Question from the UK: Why is the American right closing prisons?

In response to an article by RICK MUIR PUBLISHED 18 APRIL 2013 11:58 in the “New Statesman”

As conservative parties in nations across the pond attempt to emulate America’s Right Wing policies and initiatives, Rick Muir questions if replicating the “NEW” U.S. stance on imprisonment and criminal justice is warranted.

Mr. Muir accurately depicts many of the changes U.S. states are making to reduce the number of Americans imprisoned.  He reports on efforts of diverting drug offenders from prison through community rehab and court programs, stopping new construction of prisons and understanding that locking up non-violent offenders is costly and does nothing more than create a revolving door for first offenders to return time and again throughout their lives.

However in reporting that it is the GOP or Right Wing pursuing proposals that have long been advocated by liberals and progressives, he failed to fully connect the dots on where and how this mass incarceration began – and who stands to profit from these proposed changes to America’s criminal justice system.

It began with the ultra right think tank, American Legislative Exchange Council (ALEC) in the late 1970’s. They got together with corporate interests and wrote legislation that began a trend that turned 1970’s 338,000 incarcerated into today’s 2.3 million. They crafted minimum mandatory sentencing laws, truth in sentencing, three strike and habitual offender laws.  They helped abolish parole and wrote more legislation to require convicted offenders serve 85% of imposed sentences.

Once the laws were written by ALEC and wholeheartedly backed by President Reagan in pursuing his “war on drugs”, ALEC wrote more legislation to allow private companies to begin to profit off imprisonment.  They wrote the Private Correctional Facilities ActPrison Industries Act and the Uniform Bail Act.  

The first was to authorize states to allow ALEC’s corporate members, Corrections Corporation of America, and Wackenhut (now Geo Group) to begin operating private prisons to house the huge numbers of new prisoners that arose due to the harsh laws written to imprison.  

The second written to create a low wage workforce accessible by private companies for manufacturing – and to allow these companies to lease publicly owned prison industrial facilities for as little as a dollar a year.

The third was written to require all bonding of those charged with criminal acts to be accomplished by commercial bonding companies at substantial fees.  This was to enrich ALEC’s long time member, the American Bail Coalition.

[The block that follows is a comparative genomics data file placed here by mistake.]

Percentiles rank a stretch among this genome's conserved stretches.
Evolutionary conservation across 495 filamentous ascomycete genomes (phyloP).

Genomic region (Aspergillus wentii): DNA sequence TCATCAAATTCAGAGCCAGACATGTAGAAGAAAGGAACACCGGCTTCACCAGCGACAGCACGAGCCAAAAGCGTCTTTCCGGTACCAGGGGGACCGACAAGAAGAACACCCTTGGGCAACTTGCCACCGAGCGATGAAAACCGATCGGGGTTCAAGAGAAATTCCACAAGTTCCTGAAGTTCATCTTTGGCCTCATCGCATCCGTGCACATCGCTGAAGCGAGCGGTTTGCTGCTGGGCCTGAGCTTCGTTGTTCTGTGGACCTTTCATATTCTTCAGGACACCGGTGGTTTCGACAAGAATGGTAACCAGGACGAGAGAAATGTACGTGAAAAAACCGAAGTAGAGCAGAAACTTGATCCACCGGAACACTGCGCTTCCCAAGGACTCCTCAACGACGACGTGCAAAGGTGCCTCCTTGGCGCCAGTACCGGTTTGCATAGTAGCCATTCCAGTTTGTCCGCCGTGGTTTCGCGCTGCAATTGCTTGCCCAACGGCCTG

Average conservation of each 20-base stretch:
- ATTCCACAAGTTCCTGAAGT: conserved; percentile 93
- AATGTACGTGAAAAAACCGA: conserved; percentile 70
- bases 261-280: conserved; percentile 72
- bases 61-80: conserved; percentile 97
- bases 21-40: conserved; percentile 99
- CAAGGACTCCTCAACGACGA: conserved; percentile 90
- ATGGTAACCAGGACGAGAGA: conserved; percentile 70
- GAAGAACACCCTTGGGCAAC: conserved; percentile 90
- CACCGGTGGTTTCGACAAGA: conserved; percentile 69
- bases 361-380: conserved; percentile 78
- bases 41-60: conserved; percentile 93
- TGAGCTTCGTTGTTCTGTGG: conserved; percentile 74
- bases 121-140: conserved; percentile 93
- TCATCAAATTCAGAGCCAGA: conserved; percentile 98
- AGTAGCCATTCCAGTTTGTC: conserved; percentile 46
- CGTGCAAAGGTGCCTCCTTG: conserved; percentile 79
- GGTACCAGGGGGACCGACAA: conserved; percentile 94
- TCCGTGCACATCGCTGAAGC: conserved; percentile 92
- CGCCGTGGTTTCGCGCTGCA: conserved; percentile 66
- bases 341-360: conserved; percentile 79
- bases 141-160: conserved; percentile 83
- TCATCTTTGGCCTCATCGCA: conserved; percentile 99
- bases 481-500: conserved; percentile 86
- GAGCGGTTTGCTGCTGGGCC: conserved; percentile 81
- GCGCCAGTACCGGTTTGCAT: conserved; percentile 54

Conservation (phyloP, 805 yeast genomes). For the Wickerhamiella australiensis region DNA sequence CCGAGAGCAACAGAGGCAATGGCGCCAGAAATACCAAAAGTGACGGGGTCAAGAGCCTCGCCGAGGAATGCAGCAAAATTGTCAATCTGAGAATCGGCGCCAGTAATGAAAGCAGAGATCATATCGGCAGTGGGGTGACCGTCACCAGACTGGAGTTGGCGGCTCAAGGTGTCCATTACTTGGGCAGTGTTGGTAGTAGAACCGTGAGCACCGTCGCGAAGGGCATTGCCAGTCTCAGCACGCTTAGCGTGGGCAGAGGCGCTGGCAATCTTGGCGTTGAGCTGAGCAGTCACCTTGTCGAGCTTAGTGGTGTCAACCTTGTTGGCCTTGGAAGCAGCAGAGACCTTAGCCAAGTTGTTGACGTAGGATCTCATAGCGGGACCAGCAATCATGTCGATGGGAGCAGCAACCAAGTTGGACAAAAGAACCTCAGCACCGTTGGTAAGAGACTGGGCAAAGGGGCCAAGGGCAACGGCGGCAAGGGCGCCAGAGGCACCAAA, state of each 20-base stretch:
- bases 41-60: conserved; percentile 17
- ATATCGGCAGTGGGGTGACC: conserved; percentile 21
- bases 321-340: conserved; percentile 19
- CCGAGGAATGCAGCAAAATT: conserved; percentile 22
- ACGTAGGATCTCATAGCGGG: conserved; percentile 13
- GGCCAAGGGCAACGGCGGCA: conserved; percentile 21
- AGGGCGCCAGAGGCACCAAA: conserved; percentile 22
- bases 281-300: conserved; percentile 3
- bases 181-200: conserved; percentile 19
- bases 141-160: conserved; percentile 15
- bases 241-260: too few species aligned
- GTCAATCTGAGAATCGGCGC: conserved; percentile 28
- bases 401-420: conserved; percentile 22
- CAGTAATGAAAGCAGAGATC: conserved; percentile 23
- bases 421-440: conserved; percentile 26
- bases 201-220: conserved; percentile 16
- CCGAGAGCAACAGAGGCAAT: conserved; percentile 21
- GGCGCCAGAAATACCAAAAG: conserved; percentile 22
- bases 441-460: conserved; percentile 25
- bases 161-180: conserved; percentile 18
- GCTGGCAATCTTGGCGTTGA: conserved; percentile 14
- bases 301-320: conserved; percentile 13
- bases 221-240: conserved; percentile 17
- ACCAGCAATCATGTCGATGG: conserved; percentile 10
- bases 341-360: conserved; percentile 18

What all this did was to industrialize imprisonment and create a large conglomerate of companies realizing huge profits off imprisoning, working, feeding, providing healthcare, canteens and phone services to America’s incarcerated.  This defines and represents ALEC’s form of “Free-market”, “federalism” and “limited government” principles.  By turning humans into commodities with pre-determined shelf lives, ALEC was able to create a criminal justice industrial complex where private companies could capitalize and reap billions in profits off incarcerating the most individuals possible.

This new prison industrial revolution begun by ALEC and the ultra right drove up the costs of criminal justice from mere millions in 1970 to nearly $75 billion in 2011 (Geo and CCA raked in $2.9 billion of this in corporate income).  These billions in dollars are taken directly out of taxes paid by Americans.  Over the years state by state had to begin cutting education, healthcare programs, social welfare and similar programs to continue to increase spending on imprisonment.  In 2000 many states finding nothing left to cut to continue paying for housing and caring for more and more prisoners, began to look for ways to reduce the costs of incarceration itself.  They turned away from rehabilitation and began cutting education programs for prisoners.  Then vocational training went, then counseling and drug and alcohol programs and finally, recreation.  None of these reductions sufficed, prison continued to overflow and for every dollar saved through cutting important programs, that dollar and one more were needed to pay for more privatization.